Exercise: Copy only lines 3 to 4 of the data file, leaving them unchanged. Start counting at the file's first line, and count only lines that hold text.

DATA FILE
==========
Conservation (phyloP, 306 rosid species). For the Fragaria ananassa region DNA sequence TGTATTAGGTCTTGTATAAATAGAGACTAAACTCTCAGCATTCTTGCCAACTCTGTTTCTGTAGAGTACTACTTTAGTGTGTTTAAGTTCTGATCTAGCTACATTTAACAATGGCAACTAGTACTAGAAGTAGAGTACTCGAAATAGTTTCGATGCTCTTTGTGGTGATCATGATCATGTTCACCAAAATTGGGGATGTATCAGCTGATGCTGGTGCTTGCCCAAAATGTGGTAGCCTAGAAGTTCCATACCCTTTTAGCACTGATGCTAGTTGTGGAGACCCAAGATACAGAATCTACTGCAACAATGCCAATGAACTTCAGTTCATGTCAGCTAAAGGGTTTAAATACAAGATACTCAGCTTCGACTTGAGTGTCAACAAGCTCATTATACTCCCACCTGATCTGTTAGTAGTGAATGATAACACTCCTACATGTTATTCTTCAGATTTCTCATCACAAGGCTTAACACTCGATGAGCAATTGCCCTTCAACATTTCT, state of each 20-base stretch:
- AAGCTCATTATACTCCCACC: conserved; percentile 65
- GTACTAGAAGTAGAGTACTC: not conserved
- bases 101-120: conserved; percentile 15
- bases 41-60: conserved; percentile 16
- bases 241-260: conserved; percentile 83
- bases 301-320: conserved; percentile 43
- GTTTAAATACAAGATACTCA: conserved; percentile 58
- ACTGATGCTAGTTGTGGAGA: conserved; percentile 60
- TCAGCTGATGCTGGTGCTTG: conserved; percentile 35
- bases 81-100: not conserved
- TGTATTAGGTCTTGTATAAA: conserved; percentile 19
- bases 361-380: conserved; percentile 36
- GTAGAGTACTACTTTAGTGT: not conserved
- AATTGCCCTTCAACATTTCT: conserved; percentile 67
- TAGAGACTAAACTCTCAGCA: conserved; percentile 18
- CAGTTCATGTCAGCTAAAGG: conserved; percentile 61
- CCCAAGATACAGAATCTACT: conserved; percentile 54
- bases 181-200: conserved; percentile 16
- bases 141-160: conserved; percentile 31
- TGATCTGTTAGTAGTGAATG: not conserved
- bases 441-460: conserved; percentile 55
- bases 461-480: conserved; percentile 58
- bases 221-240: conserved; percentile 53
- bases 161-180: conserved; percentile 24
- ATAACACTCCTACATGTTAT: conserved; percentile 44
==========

- GTACTAGAAGTAGAGTACTC: not conserved
- bases 101-120: conserved; percentile 15